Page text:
Tuesday, September 12, 2006

Dawn chorus

During the working week, our alarm sounds at 0615, but we're used to Elizabeth waking up at 0600 precisely - and weekends are no different. Usually she starts the day with some gentle burbling, and only starts getting grumpy if she gets bored.

Sometimes, her burbling takes the form of what we've taken to calling "singing". And so it was on Saturday morning:

[descending scale] Da da, da da, da da, da;
[repeat scale] Da da, da da, da
da, kye.

Suddenly I realised, that's "Twinkle Twinkle, Little Star"!
She's done it a couple of times since, and at breakfast on Monday I was able to make out the words "little star" as well. We've probably been a little remiss in singing nursery rhymes to her (though we sometimes play CDs in the car), but I guess the nursery have been teaching her.

Saturday, September 09, 2006

Colour section

A couple of months ago, while on holiday, I tried to introduce Elizabeth to the concept of colour. For props, I had several tubs of Play-Doh in different colours, with some duplicates. I thought I'd keep it simple and use just two colours - blue and purple. I was particularly careful to avoid orange, since that would just be confusing - she knows what "orange" means, and she eats them all the time.

So, the conversation went something like this:

Daddy [indicating the tub lid] "This is blue,"
Daddy [indicating the tub contents] "and this is blue,"
Daddy [indicating a second tub lid] "and this is blue,"
Daddy [indicating a third tub lid] "and this is purple."
Daddy [indicating the third (purple) tub lid] "What's this?"
Elizabeth "Purple."
Daddy [indicating the first (blue) tub lid] "What's this?"
Elizabeth "Purple."

Repeat with "blue" and "purple" interchanged.

Fast-forward two months, and she still thinks Play-Doh is called "purple". So yesterday I tried again, this time with three colours, and emphasising the idea of colour as a modifier: "This is blue Play-Doh, and this is purple Play-Doh, and this is green Play-Doh." But she was still convinced that they were all called "purple".

Today we were visiting Gran's, and she was playing with a pair of shoes. Not just any pair of shoes, though. These were plastic toy "glass slipper" type shoes, which Elizabeth, without prompting, and correctly, described as "purple". By Jove, I think she's got it!

Friday, September 08, 2006

Just growing

All of my few previous posts have marked specific events in Elizabeth's development - the first word, first steps, that kind of thing. Her progress in the past couple of months has been dramatic, but in a slow, relentless kind of way - there have been few occasions that I could point to as the first of anything.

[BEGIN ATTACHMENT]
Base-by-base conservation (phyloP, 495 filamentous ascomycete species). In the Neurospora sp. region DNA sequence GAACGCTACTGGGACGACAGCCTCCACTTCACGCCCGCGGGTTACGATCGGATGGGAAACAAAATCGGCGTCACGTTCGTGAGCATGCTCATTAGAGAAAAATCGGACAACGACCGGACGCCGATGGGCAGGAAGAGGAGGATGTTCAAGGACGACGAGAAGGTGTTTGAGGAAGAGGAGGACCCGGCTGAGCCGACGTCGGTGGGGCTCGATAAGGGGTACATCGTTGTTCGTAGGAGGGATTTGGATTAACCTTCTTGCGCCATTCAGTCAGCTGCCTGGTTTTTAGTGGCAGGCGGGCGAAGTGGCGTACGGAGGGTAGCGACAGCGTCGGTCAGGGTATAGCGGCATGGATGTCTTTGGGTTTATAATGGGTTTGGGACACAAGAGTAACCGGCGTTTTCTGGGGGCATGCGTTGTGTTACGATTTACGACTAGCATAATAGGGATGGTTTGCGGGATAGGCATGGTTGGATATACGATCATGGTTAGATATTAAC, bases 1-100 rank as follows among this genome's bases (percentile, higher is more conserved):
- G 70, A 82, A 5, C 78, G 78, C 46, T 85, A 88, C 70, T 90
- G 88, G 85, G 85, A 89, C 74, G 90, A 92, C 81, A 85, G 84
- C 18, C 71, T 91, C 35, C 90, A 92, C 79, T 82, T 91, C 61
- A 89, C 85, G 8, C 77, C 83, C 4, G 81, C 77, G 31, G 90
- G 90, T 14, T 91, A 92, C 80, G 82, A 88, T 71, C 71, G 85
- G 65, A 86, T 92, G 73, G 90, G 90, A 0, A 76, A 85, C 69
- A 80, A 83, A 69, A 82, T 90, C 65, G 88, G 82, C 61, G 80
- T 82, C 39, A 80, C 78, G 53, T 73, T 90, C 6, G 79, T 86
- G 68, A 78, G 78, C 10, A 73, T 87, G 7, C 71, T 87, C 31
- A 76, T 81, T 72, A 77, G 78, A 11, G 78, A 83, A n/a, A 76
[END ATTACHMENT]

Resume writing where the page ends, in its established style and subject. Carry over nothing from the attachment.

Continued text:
Her vocabulary has expanded enormously, but you have to know her well to be able to discriminate between some words. "Daddy" is almost indistinguishable from "dirty"; "Mummy" is indistinguishable from "monkey". Last week, her first attempt (that I've heard) at pronouncing her own name came out as "Izabizef".

She's becoming very independent, and determined to do things for herself. Last week, after a nappy change at her Gran's house, she spent half an hour trying to put her trousers on, and screaming bloody murder if anybody tried to help. A couple of days later, she was equally determined to put her own nappy on. And last night, Helen cooked up an excellent stir-fry for us all, and Elizabeth wanted chopsticks. As luck would have it, we recently picked up a big bag of those chopsticks that come in pairs cut from a single piece of wood, to be broken apart before use. We gave her a new pair, still stuck together, and she proved surprisingly adept at using them as a fork, scooping up noodles and spearing chicken pieces.

Over the past couple of months Elizabeth's been playing with a couple of what the Early Learning Centre calls "liftout puzzles". My sister Elaine had given us a few of these things (or do I mean lent, with Poppy getting older and another on the way). Elizabeth's getting good at them, so good that I thought we ought to try her on a new one. So I nipped upstairs and got one that she'd never seen before (unless they have the same one at nursery). She took all of the pieces out and put them back in again, without hesitation. So I went upstairs and got the last one - but took all of the pieces out before she saw it. This one was a lot more difficult because all of the pieces were small, similar and nearly symmetric, but even so, and unseen, she rapidly put about 3/4 of them in place before she lost interest.

We've been to Finlaystone a couple of times recently. Elizabeth loves the swings and the chutes, the forts and pirate ship, and the little obstacles, like the 4-inch wide beams set a foot or two off the ground with occasional steps up or down. Of course, she needs a bit of hand-holding to negotiate some of these hazards, but she could do them all day, and doesn't ever want to stop.